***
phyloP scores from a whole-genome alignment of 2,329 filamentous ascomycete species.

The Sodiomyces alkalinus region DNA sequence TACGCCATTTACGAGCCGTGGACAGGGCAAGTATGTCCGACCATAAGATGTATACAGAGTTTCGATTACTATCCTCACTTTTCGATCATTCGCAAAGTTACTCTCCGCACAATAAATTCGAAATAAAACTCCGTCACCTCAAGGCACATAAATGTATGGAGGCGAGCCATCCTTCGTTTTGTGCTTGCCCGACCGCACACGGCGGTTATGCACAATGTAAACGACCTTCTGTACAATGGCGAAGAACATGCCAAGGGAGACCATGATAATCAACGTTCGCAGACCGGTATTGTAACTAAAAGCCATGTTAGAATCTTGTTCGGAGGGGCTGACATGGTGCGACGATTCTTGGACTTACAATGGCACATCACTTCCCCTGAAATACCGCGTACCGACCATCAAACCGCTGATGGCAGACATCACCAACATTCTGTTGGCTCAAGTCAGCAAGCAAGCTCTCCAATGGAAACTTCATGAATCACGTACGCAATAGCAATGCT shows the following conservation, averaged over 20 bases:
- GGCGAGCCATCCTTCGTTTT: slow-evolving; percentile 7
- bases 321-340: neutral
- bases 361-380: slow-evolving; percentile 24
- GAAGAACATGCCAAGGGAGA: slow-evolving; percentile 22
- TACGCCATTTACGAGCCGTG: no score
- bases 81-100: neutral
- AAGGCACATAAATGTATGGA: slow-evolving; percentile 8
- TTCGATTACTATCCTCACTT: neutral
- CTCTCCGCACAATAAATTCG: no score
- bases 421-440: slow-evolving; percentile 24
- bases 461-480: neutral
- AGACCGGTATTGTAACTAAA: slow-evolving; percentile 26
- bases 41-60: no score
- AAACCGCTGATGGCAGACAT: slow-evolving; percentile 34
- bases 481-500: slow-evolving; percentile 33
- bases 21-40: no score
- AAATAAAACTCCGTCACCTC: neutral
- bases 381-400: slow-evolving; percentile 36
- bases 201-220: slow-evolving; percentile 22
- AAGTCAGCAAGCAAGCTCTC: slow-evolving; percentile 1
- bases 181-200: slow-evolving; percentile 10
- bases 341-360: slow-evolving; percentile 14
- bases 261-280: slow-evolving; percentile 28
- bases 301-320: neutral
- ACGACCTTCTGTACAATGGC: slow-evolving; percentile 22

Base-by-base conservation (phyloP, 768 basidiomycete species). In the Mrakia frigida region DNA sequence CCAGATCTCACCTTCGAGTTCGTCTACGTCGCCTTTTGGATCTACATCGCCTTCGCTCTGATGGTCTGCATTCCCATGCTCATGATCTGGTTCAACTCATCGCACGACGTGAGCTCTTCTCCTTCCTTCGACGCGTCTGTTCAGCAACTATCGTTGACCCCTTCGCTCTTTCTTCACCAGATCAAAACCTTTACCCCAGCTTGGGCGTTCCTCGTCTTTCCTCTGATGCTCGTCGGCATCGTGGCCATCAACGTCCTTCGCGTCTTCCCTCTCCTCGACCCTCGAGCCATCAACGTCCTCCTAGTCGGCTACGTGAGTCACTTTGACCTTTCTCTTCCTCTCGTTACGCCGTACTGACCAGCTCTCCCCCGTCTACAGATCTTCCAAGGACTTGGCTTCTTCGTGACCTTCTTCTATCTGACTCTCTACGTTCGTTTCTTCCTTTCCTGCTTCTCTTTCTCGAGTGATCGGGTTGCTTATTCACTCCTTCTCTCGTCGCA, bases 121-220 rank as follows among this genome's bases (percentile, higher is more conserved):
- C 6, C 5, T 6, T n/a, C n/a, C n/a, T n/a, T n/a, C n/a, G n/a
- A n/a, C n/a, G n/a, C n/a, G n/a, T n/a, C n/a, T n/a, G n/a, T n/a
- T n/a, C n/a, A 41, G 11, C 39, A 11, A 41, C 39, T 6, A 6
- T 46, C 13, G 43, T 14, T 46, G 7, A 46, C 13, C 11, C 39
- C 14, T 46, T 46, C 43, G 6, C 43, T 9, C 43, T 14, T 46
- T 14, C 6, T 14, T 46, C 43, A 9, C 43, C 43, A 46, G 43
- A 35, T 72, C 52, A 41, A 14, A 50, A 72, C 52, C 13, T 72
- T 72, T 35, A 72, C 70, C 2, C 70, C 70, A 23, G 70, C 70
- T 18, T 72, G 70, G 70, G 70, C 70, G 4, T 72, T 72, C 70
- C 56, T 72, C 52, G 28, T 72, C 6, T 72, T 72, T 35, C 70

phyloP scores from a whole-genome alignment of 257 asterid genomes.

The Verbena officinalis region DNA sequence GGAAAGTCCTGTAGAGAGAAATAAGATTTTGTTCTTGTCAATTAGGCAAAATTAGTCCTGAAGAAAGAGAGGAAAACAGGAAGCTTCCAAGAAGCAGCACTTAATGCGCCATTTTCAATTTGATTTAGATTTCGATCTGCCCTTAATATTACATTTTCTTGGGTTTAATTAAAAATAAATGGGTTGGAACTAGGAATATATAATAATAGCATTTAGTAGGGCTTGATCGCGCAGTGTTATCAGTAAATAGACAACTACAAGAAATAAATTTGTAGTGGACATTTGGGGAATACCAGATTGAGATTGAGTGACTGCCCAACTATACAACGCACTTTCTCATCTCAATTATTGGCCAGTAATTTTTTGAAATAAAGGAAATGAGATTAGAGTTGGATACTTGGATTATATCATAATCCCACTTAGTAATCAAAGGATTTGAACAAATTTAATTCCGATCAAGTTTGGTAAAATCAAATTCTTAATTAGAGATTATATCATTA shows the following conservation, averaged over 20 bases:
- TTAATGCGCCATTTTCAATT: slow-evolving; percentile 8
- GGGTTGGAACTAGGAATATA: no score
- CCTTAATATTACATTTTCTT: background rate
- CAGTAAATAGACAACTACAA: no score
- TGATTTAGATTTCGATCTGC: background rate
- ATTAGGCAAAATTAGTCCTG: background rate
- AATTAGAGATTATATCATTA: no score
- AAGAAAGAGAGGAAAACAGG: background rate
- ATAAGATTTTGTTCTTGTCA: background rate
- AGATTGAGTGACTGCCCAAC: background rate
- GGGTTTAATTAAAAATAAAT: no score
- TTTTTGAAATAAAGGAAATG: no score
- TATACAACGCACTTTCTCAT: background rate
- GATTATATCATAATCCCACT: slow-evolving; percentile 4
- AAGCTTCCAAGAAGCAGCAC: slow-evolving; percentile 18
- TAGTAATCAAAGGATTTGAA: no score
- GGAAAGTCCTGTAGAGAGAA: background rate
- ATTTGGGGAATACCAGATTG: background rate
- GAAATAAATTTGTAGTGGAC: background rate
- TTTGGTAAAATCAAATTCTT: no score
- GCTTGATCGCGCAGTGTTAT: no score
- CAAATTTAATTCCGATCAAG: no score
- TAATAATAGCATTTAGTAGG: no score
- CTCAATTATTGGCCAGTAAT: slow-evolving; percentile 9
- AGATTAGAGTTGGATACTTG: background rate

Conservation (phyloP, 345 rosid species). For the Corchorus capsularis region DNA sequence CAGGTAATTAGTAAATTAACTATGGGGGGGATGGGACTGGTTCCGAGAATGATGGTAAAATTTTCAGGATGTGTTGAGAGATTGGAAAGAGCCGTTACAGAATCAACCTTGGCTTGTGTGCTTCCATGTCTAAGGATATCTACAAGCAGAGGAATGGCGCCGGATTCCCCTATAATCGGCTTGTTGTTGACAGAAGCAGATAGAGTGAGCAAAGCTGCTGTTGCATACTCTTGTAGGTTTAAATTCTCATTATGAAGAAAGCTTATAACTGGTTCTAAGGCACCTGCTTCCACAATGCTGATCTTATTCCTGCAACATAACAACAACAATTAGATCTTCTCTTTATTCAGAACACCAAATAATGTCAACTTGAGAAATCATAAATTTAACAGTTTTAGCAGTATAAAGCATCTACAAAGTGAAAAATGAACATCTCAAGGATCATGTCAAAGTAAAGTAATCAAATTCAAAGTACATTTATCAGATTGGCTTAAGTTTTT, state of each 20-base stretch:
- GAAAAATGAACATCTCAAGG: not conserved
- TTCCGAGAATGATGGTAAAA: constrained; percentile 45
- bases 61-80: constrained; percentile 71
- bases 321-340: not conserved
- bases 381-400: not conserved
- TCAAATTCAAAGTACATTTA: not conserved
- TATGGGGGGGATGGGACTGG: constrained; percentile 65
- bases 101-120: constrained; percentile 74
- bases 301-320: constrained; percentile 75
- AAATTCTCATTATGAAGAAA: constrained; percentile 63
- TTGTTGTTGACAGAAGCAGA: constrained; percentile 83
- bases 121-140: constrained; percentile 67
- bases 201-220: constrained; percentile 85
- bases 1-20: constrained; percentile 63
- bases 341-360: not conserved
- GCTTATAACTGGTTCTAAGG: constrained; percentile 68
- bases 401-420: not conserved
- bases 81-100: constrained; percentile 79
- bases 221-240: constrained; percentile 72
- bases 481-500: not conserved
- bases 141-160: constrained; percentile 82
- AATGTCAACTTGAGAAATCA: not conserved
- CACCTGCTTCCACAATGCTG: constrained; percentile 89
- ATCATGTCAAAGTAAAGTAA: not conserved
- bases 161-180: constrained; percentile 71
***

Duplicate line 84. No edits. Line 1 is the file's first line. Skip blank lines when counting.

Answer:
- bases 81-100: constrained; percentile 79